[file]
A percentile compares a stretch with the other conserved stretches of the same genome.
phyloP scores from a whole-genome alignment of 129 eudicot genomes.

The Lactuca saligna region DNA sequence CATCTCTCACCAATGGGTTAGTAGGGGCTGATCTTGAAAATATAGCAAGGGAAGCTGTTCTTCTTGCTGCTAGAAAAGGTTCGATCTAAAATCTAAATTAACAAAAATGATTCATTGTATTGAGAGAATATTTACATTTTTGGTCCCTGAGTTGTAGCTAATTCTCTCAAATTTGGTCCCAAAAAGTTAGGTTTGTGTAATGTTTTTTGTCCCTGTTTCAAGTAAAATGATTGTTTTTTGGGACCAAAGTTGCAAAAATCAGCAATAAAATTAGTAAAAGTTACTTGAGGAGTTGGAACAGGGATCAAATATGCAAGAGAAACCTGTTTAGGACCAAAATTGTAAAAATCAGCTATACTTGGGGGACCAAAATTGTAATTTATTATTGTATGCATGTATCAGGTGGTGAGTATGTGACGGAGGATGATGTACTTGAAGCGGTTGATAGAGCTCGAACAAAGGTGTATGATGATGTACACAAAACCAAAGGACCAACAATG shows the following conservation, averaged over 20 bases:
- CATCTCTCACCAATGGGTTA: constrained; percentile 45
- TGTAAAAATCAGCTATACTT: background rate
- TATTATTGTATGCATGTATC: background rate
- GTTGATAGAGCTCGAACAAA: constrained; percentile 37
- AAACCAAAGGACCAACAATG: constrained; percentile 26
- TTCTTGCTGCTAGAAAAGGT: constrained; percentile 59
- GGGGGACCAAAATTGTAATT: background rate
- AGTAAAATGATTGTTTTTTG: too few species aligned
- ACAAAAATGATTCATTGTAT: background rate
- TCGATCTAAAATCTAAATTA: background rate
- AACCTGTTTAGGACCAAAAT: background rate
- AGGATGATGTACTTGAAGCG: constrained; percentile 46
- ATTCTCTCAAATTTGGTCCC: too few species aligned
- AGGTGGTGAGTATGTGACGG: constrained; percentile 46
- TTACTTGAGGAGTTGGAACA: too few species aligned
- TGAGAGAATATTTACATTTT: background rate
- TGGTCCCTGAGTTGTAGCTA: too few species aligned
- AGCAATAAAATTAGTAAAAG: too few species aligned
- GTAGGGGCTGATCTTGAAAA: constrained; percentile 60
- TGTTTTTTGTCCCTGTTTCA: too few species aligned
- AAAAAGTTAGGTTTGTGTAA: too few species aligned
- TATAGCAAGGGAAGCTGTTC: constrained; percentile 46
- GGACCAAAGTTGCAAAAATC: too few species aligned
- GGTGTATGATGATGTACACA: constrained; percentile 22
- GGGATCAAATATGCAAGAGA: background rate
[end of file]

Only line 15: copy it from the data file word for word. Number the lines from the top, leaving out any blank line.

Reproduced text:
- AGGATGATGTACTTGAAGCG: constrained; percentile 46